All of my artwork has been removed from the walls, and I stand in a pared-down version of my living room, knee-deep in bubble wrap and packing tape. Tomorrow when the moving truck comes, I’ll be leaving my home of the past 24 years. This small brownstone apartment has been a haven for me, as well as a source of pride.
Built in 1888, my condo is rich with Victorian details, from the wainscoting and ornamental fireplace mantle, to the ceiling medallion in the living room. A young woman has bought my place. My realtor tells me she fell madly in love the moment she walked into the living room, awash in sunlight from the large curved bay window that overlooks Beacon Street. The new owner is me, twenty-five years ago, and I am grateful that someone who loves this space, just as I have, will be living here. To you, my younger self, who is about to cross this threshold with all your hopes and dreams, I say this: each time you make yourself a cup of tea in your kitchen, watch the sunset from the roof deck, open your home to friends, know that one has come before you who knows exactly how you feel. If you are half as happy as I have been here, you will be truly blessed.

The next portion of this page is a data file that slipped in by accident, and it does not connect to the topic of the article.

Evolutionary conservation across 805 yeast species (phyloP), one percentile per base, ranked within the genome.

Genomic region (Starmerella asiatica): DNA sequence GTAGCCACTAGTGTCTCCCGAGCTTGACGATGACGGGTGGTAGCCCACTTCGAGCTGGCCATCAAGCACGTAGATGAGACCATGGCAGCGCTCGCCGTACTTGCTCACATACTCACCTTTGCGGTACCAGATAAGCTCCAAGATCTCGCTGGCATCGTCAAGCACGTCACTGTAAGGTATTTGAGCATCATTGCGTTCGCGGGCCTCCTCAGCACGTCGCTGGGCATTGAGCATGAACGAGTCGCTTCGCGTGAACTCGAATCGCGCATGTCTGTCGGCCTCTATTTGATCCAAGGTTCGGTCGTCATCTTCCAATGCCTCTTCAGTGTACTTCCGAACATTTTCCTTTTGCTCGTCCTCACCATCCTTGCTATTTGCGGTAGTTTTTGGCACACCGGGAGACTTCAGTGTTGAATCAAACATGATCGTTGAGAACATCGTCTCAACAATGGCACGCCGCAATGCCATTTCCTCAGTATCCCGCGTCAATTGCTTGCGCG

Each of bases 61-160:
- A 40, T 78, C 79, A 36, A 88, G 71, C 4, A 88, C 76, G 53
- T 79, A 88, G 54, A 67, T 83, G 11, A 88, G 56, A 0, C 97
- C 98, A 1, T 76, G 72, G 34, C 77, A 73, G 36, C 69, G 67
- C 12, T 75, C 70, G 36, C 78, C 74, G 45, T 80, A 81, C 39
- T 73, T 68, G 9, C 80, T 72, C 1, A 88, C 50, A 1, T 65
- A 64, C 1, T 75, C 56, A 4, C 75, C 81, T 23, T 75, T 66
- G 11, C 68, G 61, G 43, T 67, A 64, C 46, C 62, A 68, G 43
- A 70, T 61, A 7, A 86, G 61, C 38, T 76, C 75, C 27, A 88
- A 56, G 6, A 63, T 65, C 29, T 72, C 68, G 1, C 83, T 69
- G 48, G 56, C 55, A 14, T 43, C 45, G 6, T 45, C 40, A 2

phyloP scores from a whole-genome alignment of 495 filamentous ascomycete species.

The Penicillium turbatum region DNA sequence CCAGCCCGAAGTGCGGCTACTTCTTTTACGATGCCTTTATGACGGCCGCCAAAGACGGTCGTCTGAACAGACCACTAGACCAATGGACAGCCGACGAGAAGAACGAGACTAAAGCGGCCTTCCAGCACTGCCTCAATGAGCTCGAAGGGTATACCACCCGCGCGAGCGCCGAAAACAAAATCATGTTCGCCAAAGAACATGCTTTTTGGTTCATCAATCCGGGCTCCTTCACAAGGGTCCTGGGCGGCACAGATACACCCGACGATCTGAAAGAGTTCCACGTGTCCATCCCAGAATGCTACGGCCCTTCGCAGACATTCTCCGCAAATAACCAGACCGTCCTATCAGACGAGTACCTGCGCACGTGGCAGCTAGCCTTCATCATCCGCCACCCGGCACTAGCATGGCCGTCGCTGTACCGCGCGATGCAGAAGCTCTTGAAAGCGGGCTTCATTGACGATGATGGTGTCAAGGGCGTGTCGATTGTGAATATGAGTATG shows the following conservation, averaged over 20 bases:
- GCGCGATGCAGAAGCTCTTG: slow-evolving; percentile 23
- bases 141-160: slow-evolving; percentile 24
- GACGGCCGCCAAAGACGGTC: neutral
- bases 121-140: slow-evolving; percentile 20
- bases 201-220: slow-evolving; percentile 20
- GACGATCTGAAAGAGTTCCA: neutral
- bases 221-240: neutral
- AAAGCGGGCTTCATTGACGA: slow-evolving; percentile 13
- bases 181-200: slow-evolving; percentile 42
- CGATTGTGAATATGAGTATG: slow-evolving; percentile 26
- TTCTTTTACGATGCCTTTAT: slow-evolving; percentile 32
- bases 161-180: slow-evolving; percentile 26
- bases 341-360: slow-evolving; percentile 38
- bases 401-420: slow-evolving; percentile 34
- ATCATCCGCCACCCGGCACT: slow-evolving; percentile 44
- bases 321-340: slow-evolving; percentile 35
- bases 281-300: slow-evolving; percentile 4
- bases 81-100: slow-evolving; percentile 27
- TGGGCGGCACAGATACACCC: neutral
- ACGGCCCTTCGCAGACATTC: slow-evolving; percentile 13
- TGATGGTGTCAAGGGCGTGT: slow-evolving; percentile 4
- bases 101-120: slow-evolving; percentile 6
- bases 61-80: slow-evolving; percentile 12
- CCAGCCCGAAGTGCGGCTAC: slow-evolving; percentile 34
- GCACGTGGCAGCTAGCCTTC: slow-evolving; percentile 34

As for me, I am ready to open a new door. And my new home has unique features of its own. Two years shy of being a century old, this two-family house has retained much of its original detail and character. Warm wood trim adorns each window and doorway. Both the living and dining rooms boast bay windows. The dining room’s built-in has lovely period leaded glass, and a butler’s pantry adjoins it with the kitchen.
This house needs no time, no holidays, no new memories to become my home. It already is… Like many older homes in the Boston metro area, this is a “family home” – with my brother living on the second floor and me on the first floor.
My arrival has my Italian-American next-door neighbors nodding in approval, “That’s nice,” they said, “keeping it in the family.”